Just back from spending some time with friends in Barcelona, one of whom is a senior IT executive at one of the larger FMCG companies, and one which I consider to be one of the most effective users of IT technology out there. As they are currently in the midst of a big CRM project not surprisingly conversation turned to the challenges of implementing new systems. So what follows are a few strands of their approach that I figure set them a little apart from the mainstream:
· A lot of effort goes into the planning for any IT project. They spend a lot of time establishing project feasibility and business case before any substantial investment is made.
· An IT deployment nearly always involves a change of business process. They rarely simply automate what they already do. They carefully research industry best practice and look to equal or ideally better it.
· They invest big because they know if things are done properly they will get an even bigger return.
· They place a big emphasis on getting it right first time, because they know re-implementing systems or putting in new systems every few years is a much more expensive route.
· They are prepared to spend a long time getting things right.
· They will occasionally implement short term tactical solutions but only as part of a broader strategic plan.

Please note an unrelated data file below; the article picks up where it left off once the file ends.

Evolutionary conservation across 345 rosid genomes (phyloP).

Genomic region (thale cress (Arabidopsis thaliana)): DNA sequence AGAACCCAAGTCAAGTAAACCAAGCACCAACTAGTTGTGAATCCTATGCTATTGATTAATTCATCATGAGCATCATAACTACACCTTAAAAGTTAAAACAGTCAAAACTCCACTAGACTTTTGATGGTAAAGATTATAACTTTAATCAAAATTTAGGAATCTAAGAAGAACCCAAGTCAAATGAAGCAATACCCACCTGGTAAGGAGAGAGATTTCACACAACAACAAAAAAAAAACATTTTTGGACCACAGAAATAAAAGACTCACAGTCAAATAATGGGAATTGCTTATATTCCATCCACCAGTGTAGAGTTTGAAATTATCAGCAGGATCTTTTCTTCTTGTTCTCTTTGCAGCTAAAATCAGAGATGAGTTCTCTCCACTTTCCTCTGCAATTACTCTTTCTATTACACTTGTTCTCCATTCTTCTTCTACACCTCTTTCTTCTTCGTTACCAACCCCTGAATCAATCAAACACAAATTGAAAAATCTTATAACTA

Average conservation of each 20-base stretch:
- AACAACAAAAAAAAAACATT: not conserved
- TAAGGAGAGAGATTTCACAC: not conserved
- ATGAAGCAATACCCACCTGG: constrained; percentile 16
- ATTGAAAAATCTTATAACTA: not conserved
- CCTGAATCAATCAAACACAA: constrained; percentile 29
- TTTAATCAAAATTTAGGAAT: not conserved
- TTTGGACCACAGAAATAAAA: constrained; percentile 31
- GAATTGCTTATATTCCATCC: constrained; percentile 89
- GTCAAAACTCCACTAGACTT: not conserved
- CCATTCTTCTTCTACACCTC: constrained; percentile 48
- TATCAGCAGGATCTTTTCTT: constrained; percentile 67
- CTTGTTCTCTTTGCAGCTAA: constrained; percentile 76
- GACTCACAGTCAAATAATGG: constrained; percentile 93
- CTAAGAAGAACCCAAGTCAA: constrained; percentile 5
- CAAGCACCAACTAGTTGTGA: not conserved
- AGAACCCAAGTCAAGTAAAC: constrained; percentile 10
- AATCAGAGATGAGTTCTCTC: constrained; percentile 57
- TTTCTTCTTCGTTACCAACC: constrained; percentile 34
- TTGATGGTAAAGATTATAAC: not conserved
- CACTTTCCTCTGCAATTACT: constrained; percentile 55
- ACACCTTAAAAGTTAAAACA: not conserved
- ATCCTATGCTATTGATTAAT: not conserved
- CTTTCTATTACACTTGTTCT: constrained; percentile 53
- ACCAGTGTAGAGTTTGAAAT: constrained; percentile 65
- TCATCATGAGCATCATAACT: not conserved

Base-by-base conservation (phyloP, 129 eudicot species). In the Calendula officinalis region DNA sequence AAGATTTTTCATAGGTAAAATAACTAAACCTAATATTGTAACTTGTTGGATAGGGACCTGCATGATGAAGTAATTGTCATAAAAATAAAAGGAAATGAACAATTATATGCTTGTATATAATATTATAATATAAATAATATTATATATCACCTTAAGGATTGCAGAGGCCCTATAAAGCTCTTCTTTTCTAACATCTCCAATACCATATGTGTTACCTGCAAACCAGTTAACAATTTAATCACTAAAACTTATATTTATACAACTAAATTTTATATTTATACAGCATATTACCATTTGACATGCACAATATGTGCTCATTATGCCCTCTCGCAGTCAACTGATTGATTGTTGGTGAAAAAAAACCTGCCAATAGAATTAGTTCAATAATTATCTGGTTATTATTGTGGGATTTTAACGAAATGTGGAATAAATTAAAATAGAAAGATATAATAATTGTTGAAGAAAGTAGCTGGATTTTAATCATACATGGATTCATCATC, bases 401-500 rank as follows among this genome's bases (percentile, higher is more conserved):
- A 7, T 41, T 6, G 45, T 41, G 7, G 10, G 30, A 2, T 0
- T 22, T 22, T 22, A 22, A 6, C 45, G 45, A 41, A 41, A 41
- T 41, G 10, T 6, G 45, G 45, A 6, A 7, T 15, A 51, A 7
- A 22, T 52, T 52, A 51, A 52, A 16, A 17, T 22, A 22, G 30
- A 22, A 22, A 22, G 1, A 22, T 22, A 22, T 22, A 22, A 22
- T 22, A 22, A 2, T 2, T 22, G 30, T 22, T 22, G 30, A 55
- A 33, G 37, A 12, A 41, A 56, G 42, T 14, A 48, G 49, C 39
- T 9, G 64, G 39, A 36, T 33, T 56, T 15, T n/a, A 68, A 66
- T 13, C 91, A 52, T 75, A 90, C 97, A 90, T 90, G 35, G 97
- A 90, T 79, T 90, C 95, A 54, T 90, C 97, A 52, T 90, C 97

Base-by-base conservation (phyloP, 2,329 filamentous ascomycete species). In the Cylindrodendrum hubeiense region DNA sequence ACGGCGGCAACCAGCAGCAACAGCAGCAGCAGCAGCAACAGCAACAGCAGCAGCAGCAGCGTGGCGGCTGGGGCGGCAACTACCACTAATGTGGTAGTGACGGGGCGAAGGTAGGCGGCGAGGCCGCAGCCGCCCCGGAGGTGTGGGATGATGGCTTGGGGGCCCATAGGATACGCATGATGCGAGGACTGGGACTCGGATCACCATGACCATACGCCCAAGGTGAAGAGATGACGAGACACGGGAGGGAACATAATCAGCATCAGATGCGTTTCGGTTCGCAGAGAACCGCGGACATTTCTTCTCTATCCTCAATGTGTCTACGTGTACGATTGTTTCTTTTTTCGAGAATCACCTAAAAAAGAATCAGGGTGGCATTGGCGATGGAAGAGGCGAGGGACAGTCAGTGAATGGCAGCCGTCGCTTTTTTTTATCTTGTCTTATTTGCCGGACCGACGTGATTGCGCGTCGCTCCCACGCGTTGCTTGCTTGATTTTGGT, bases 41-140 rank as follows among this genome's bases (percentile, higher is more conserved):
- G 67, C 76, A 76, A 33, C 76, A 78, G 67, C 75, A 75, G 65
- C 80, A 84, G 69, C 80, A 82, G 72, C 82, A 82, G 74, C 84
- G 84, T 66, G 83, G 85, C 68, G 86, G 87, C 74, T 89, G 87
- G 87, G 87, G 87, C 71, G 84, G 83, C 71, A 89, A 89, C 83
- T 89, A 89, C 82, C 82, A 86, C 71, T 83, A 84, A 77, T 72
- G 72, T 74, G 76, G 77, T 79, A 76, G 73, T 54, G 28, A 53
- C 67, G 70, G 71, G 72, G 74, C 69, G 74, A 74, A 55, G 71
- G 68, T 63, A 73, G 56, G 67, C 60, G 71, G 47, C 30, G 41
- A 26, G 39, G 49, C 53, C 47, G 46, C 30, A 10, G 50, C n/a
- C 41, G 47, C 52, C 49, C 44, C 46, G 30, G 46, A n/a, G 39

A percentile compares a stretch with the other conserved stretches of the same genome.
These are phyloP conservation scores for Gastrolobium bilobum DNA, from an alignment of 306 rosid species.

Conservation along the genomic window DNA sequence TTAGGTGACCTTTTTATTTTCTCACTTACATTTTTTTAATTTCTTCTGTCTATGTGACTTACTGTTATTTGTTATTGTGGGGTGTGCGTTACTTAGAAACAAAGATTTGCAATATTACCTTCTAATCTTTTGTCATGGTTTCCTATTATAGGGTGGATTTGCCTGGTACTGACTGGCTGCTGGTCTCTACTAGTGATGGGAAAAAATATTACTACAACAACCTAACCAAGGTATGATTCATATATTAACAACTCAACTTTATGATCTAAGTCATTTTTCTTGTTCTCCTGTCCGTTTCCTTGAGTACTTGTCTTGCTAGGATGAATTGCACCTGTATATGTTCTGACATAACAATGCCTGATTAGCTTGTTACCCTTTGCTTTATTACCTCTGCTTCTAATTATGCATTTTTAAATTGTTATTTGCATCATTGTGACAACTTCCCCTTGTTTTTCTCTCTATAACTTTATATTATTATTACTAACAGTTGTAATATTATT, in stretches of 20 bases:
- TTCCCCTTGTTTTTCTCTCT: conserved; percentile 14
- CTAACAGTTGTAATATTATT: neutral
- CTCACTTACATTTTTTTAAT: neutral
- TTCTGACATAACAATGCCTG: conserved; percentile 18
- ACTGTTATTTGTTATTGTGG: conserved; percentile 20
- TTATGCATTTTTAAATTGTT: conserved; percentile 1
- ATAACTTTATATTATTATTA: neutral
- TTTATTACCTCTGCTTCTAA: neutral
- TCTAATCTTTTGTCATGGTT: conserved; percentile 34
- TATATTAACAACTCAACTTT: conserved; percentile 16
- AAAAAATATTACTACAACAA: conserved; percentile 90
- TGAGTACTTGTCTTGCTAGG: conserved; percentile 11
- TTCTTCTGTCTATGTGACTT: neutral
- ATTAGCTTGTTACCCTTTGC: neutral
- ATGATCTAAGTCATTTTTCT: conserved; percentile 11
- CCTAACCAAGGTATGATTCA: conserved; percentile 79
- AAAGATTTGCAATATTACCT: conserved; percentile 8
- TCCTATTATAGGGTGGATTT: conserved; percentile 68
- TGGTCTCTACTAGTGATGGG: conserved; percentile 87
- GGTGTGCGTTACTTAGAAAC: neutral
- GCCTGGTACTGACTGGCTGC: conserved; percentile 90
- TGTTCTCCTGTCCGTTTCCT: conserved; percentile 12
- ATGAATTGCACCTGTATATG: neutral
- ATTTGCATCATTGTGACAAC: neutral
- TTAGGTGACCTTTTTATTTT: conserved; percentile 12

· Though they are an international company they recognize not all markets are the same. International operations can however generally be grouped based on similar requirements. While there are differences between groups, they ensure each group operates an identical set of processes.
· The change management, i.e. the getting people to use it, aspects of any project is taken very seriously and take up a lot of time and resources.
· Once a system is established the system is further enhanced but this is done uniformly across each individual group. No one is allowed to strike out on their own. If the process is further enhanced, it is further enhanced for everyone.
· The change control process is carefully regulated with a series of checks and balances. They manage it so no single senior executive, perhaps experiencing a rush of blood, can authorise changes without the consent of a broader cross-functional team. The governance function is established right at the start of the project.
While these guys are global FMCG, the points are relevent to virtually any deployment of information technology. I was particularly struck by how infrequently they simply automate an existing process without trying to fundamentally improve it, and how once the new best practice is embedded there’s no option but to follow it. You don’t see individual operations opting out and doing their own thing. The robust governance thinking was also interesting given leadership changes have often led to the demise of many an otherwise sound system.
Overall what comes out is a deep appreciation that IT will have a fundamental bearing on the future profitability of their business. It’s at the very heart of their business strategy, and it’s a key part of how they compete with other companies who see IT as a necessary evil rather than a source of competitive advantage.